Free Weight Resistance Training
Resistance training will soon be the exercise of choice being prescribed by doctors for anybody who is overweight, or suffering with chronic pain. This is because resistance training is the only form of exercise which builds muscle, whilst speeding up metabolism.
Muscle mass is a key indicator of longevity, far superior to BMI. There are now multiple scientific research papers which have shown this. However, as with all important information like this, it has yet to be picked up by the mainstream health community, with doctors still choosing to recommend 30 minutes of low intensity cardiovascular exercise per day.
In the litigious society we live in today, doctors first and foremost need to protect their practice to avoid lawsuits against them. It is a sad indictment of the world we live in, but one we must face and accept. This is one of the main reasons doctors exercise recommendation remains as it is, because it’s extremely unlikely anybody can hurt themselves doing 30 mins of low intensity cardiovascular exercise. There is no learned skill involved, as everybody knows how to walk or run (well actually, that’s not true. Most people do not walk or run correctly, but that’s a subject for another time).
Free weight resistance training however takes time to learn. It is an acquired skill. The mechanics which are involved in a squat are highly complex. With multiple muscle groups being involved, there is a likelihood it will be done wrong by an unconditioned beginner. Same could be said about a deadlift, as well as any pressing movements involving weights.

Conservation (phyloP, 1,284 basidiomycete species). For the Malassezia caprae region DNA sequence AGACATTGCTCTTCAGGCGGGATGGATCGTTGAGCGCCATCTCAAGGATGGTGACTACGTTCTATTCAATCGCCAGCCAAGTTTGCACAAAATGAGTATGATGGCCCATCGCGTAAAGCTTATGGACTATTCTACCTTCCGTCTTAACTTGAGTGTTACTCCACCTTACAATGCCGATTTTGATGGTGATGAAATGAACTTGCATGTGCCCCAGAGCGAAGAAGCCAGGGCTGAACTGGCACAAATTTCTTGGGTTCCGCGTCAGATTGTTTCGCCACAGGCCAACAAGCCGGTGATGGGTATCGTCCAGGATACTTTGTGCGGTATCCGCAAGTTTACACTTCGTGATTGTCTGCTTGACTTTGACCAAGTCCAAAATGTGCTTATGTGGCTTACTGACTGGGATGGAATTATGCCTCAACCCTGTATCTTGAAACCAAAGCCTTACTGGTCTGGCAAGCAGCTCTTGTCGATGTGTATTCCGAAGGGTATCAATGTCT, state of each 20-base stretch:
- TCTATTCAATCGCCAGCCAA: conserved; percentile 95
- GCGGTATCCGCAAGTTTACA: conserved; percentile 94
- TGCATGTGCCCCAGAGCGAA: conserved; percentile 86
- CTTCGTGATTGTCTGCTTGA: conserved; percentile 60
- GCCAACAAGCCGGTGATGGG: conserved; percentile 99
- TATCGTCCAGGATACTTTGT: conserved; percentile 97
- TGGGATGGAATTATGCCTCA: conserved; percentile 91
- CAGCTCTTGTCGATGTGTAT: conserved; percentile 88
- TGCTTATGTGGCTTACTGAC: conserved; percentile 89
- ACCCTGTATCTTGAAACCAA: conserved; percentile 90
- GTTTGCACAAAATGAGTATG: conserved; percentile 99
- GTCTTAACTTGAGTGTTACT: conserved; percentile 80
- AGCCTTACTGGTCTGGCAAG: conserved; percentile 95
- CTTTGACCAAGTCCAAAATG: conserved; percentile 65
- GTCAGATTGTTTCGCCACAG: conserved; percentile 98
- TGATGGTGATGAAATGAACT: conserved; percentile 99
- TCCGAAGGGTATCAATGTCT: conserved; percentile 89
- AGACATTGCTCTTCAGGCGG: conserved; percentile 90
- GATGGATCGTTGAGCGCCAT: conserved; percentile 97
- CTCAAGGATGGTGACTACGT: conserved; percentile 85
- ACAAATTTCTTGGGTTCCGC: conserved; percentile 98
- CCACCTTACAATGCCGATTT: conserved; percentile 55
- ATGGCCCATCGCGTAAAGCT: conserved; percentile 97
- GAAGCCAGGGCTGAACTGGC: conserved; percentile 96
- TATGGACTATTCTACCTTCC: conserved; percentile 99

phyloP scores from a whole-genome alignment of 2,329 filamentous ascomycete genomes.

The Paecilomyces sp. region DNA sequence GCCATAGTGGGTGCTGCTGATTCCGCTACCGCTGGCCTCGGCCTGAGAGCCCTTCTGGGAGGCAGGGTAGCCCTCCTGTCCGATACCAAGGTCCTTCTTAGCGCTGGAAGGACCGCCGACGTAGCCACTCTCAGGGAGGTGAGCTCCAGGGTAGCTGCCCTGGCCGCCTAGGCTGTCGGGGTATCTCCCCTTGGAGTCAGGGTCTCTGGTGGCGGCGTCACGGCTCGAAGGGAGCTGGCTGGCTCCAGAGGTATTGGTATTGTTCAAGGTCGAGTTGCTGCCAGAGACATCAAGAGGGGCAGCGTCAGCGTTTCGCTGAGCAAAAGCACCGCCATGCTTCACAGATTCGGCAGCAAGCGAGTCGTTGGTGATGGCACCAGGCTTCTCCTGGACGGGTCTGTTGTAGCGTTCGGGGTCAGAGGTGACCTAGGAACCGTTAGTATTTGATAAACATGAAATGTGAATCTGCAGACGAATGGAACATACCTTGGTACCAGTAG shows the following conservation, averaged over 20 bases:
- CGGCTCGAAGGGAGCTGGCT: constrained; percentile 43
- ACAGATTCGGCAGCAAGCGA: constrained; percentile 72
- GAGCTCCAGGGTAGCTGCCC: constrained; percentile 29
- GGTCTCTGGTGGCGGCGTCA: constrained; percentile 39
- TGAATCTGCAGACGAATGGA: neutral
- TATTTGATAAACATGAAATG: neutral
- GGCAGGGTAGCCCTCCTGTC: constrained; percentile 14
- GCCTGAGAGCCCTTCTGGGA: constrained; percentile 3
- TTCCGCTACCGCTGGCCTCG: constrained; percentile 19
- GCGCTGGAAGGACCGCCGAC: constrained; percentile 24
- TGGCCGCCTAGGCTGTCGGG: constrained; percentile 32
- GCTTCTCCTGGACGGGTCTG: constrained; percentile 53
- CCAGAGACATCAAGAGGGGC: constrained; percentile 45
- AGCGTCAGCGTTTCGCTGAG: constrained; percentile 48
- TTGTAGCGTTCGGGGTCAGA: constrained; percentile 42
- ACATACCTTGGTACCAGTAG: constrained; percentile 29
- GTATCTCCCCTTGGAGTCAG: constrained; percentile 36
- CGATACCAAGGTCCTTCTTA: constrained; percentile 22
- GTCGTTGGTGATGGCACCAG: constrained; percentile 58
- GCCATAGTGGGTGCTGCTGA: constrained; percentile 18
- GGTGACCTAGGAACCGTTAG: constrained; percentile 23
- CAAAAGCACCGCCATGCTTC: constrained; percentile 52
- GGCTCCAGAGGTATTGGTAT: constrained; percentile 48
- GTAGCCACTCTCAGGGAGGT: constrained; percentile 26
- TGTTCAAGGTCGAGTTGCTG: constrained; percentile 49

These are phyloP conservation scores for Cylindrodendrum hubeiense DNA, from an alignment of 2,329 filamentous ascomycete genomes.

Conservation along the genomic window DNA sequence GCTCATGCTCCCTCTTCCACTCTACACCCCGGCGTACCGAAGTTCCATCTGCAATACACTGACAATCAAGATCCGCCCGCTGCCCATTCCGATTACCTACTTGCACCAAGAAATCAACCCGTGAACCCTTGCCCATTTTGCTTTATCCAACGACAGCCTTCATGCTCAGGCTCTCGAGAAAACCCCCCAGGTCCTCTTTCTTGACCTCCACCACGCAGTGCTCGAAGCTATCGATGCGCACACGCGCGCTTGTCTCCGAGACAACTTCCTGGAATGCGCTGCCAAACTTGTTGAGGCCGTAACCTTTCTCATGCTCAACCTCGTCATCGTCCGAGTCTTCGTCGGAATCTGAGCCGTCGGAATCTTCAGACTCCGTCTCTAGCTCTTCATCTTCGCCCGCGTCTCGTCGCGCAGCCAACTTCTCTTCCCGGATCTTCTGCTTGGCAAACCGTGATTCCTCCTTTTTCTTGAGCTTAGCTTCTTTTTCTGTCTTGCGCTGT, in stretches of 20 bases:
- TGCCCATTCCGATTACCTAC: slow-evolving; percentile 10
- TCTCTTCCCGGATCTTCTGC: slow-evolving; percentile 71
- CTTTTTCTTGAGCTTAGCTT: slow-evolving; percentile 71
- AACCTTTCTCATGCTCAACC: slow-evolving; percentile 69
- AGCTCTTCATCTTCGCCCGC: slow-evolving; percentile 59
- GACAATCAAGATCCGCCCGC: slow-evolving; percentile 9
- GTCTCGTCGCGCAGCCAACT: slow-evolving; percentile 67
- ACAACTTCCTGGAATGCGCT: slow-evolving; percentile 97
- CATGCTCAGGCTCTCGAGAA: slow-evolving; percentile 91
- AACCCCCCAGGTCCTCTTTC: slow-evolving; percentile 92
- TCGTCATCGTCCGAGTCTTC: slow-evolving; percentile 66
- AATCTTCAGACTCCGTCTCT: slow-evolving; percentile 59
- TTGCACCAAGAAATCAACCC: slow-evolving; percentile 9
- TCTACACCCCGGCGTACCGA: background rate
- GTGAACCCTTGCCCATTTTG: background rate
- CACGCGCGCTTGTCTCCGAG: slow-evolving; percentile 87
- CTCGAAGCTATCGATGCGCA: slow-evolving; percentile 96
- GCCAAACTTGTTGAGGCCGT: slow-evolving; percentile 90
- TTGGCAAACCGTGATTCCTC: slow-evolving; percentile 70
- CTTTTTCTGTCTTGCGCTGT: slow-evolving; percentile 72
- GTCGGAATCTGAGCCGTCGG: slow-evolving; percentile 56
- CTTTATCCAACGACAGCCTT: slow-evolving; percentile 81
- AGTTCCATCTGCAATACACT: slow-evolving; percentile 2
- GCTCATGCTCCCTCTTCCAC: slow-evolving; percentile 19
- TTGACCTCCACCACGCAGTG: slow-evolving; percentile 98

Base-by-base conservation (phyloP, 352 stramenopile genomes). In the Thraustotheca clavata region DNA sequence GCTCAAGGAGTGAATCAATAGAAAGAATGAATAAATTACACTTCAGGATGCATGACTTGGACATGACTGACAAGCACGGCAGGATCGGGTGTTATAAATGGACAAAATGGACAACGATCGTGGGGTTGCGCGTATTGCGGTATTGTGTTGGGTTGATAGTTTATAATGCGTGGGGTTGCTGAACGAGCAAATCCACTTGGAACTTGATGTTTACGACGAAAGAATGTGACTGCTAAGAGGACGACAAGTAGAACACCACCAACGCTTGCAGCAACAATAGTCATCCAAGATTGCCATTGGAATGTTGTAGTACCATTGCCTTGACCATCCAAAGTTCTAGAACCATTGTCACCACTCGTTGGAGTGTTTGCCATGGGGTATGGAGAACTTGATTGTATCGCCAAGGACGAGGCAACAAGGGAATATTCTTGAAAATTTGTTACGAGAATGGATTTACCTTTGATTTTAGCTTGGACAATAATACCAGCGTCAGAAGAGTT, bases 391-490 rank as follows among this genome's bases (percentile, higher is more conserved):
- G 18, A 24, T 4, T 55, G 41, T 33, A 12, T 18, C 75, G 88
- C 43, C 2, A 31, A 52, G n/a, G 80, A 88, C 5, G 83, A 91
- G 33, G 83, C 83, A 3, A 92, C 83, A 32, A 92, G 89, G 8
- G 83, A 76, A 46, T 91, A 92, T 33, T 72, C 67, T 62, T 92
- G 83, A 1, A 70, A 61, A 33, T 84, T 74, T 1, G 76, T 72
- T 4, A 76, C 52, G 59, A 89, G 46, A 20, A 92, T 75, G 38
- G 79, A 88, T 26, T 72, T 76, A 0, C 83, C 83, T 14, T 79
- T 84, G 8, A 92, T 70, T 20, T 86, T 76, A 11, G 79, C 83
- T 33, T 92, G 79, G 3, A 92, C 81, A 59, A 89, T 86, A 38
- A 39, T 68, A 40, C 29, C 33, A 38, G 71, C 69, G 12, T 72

This is also the reason weight machines were invented, so any average user can go to a gym and use the machines just by following instructions. Machines have their place, but you will never see me recommending them except for a limited few. Machines are primarily isolation exercises, as they isolate the specific target muscle in a linear controlled movement. The problem with this is there is no recruitment of secondary of stabiliser muscles. If you think about natural human movement, we never push, pull or pick up anything without having to stabilise the rest of our bodies first.
Not only is muscle mass a key factor for active longevity, it is also essential for a fast metabolism. Muscle consumes energy far more effectively than fat. Fat being primarily an energy storage facility for times of famine, and as famine is incredibly rare in the 21st century, we really do not need to store energy as fat. But as over consumption increased in the latter half of the 20th century, our bodies became storage vehicles for that excess food/energy which is so readily available around us.
Our evolutionary ancestors survived longer with a slow metabolism, because food was scarce so they needed their bodies to burn energy as slow as possible. Nowadays a fast metabolism is ideal because we live in a world of plenty, so we want our bodies to burn fuel as fast and efficiently as possible.
Resistance training increases muscle mass, allowing you to become functionally stronger, whilst speeding up your metabolism so you can burn more energy.
By teaching you how to squat correctly, then overload that squat; by teaching you how to pick heavy objects off the floor; by teaching you how to reach above your head; by teaching you how to push and pull by engaging the correct muscles, your body will become a bulletproof age defying machine, allowing you to move better than you have since you stopped playing all those years ago.
As George Bernard Shaw said: We don’t stop playing because we grow old; we grow old because we stop playing.